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Tirian

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Name: Tirian

Type: Agglutinative

Alignment: Ergative

Head Direction: Initial

Number of genders: 3

Declensions: Yes

Conjugations: Yes

Nouns declined
according to
Case Number
Definitiveness Gender
Verbs conjugated
according to
Voice Mood
Person Number
Tense Aspect

AlphabetEdit

Reading The Table of ConsonantsEdit

Consonants are formed by obstructing the flow of air from the lungs. There are 25 Consontants in Tirian, in comparison to English’s 21. As a first approximation, Consontants vary in these dimensions:

Place of articulation-- where the obstruction occurs:

Labial: lips

Dental: teeth

Alveolar: behind the teeth

Palato-alveolar: further back from the teeth

Palatal: top of palate

Velar: back of the mouth

Uvular: way back in the mouth

Glottal: back in the throat.

Kitcons







Degree of closure.

This proceeds in steps

  • from stops (stopping the airflow entirely: p t k)
  • to fricatives (impeding it enough to cause audible friction: f s sh kh)
  • to approximants (barely impeding it: r l w y).
  • An affricate is a stop plus a fricative, which must occur at the same place of articulation: t + sh = ch, d + zh = j.

Voicing: whether the vocal cords are vibrating or not. When this makes a difference to the letter, it is usually indicated with a ΄ symbol.

Nasalization: whether air travels through the nose as well as the mouth. For instance, English m, n, and ng are stops like b, d, g, but only the oral airflow is stopped.




The Table of ConsonantsEdit

The table below shows the position of the Consontants in Tirian with their English equivalents. Note that not all Tirian Consontants have an English equivalent, these are explained below.


Labial

Lab-Dnt

Dental

Dnt-Alv

Alveolar

Alv-Pal

Palatal

Velar

Glottal

Stop

p, b

ђ*

l(d)

t

k, g

Fricative

f(v), v(f)

ћ(th), ћ́(th)

s, ś(z)

ş(sh), ʝ(zh)

h

Affricate

ц(ts)

c(ch)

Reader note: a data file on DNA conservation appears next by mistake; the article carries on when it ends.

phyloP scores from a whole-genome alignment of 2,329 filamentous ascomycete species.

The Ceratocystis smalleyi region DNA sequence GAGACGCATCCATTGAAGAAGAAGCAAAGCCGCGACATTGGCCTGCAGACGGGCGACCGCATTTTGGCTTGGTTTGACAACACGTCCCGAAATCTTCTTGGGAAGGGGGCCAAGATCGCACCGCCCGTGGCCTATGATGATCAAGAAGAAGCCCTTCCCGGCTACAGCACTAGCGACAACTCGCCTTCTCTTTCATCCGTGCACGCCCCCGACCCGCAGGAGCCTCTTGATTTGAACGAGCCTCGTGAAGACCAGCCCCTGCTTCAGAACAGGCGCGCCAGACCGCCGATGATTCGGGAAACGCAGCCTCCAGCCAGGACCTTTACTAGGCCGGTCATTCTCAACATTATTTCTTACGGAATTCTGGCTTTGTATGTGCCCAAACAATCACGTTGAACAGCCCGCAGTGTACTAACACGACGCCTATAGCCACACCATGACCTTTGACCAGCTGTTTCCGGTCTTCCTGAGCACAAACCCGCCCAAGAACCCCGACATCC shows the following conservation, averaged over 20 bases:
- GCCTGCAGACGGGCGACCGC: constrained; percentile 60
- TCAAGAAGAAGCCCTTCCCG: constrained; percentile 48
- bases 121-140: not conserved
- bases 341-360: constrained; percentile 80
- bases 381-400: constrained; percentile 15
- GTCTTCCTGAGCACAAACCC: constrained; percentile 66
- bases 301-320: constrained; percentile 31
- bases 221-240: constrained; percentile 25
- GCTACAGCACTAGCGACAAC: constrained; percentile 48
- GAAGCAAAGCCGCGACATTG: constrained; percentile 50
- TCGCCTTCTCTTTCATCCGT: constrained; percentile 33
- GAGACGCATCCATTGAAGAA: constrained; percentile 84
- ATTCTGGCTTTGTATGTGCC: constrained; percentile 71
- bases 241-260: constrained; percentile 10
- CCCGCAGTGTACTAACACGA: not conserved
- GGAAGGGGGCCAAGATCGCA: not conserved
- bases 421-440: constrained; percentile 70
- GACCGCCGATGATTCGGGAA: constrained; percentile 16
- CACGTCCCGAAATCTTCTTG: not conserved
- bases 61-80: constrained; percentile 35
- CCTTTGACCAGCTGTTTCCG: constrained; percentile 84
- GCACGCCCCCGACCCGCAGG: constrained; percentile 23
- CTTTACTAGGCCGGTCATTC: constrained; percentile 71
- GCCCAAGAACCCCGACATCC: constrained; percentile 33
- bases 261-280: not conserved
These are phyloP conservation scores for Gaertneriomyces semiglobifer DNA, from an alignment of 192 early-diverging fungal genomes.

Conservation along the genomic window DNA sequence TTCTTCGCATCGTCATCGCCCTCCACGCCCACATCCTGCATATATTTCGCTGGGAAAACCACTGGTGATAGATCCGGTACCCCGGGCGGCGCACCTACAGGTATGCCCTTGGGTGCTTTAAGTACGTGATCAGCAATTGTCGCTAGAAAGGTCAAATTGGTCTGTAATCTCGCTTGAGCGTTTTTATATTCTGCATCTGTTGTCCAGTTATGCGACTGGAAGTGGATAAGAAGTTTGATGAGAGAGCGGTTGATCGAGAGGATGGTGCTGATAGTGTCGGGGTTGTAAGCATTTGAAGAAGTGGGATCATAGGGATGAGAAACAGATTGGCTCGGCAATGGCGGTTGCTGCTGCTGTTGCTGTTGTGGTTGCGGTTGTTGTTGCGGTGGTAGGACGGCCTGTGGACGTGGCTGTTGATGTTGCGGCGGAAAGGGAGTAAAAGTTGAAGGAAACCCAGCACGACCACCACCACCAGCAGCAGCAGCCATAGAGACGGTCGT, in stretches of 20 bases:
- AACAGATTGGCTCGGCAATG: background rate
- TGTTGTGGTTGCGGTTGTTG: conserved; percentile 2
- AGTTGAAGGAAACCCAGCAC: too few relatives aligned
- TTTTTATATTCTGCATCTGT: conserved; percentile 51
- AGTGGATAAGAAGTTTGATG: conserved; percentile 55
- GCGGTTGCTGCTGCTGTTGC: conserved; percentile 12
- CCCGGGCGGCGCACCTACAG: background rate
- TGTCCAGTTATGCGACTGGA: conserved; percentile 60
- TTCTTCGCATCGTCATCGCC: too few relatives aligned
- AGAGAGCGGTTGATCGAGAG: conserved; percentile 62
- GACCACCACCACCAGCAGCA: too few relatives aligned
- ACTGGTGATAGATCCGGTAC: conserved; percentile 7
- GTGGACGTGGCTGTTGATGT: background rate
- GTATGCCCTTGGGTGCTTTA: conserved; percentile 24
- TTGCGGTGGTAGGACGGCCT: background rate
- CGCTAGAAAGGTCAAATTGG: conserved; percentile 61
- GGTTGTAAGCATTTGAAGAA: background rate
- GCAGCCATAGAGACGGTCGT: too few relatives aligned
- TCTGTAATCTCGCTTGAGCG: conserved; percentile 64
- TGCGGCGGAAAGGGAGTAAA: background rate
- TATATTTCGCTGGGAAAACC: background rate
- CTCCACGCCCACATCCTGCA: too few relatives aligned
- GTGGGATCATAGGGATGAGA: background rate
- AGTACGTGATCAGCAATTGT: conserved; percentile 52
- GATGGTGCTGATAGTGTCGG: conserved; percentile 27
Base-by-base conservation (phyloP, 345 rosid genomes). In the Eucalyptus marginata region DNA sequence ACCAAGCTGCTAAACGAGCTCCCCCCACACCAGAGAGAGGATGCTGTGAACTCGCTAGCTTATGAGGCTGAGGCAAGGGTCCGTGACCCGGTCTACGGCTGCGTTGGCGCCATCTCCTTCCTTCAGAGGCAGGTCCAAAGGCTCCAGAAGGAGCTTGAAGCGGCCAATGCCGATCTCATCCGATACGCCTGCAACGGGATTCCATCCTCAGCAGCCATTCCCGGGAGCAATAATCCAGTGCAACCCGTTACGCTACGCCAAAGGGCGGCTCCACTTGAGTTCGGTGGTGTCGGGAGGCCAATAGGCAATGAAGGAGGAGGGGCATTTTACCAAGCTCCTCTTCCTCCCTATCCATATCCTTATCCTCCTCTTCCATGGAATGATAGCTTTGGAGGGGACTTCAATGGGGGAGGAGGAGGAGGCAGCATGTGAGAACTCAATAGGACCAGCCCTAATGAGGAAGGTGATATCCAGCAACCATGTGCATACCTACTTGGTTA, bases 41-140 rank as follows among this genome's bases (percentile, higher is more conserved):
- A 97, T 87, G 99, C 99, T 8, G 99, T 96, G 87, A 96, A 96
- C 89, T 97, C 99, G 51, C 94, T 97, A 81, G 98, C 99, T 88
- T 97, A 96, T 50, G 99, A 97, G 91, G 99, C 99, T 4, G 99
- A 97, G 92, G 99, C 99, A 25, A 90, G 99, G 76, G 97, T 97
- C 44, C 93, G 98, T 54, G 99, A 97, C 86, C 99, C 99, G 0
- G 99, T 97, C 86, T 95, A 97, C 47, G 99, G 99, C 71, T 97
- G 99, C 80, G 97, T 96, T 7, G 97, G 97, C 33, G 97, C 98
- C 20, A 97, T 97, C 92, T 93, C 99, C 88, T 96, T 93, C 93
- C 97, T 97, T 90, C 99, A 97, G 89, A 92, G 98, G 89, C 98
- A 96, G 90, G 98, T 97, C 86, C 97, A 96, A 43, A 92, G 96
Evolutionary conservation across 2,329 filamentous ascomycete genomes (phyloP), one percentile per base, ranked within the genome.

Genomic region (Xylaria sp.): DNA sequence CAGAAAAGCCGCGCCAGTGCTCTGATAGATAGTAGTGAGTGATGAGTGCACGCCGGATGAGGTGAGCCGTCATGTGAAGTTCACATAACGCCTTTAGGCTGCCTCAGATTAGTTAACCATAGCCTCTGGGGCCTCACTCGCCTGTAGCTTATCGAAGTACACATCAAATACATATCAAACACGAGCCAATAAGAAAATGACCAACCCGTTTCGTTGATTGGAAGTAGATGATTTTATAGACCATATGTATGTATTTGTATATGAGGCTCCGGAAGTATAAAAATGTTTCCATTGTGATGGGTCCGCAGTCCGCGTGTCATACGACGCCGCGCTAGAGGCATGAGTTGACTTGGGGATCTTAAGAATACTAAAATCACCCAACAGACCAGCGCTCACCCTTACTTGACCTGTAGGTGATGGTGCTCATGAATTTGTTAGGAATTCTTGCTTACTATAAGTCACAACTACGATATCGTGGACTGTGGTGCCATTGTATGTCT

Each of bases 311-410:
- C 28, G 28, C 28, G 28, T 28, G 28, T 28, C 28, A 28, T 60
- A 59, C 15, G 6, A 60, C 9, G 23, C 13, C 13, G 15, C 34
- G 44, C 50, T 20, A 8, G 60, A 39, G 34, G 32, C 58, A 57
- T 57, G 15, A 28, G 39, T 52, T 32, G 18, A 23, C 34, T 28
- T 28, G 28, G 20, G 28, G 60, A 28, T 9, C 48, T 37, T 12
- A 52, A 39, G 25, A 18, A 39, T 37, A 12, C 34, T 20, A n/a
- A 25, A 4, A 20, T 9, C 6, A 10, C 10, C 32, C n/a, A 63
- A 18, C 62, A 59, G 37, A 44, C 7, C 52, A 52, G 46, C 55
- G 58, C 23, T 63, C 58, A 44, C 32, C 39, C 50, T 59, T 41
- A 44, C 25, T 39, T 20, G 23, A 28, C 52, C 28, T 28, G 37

x(kh)

Approximant

λ(l)

ĭ

r

ғ*

Nasal

m

n

  • The letter ђ is a Dental-Alveolar Stop. It sounds like ‘dthe’ as your tongue is placed over your teeth and just behind your teeth. It is voiced. Ғ is a glottal approximate. It is pronounced like ‘rer’ but in the back of the throat.




The Table of VowelsEdit

The most important aspects of Vowels are openness and frontness.

  • Openness:how open the inside of the mouth is. The usual scale is Open, Middle then Closed. This is sometime replaced with height.
  • Frontness: how close the tongue is to the front of the mouth. Vowels can be classified into front, central or back. In this table, only Front and Back are used.

The table has been divided up into two sections; Long and Short Vowels. Most of the Vowels have a corresponding Vowel in the other section. The long version of a short Vowel is usually indicated with a ˉ symbol. The letter Ï is omitted from the chart as it doesn’t fit anywhere. It is pronounced like the ‘i’ in ‘like’.


Short Long
Front Back High Low
Closed i(pit) y(put) ī(peat) ȳ(you)
Middle e(pet) u(putt) ē(there) ū(part)
Open a(pat) o(pot) ō(port)





Full AlphabetEdit

The full Tirian alphabet has a total of 36 letters though most of the extra letters are letters that are in the English alphabet with symbols attached to them. The order of the Tirian alphabet is quite different to the English one. It is as follows: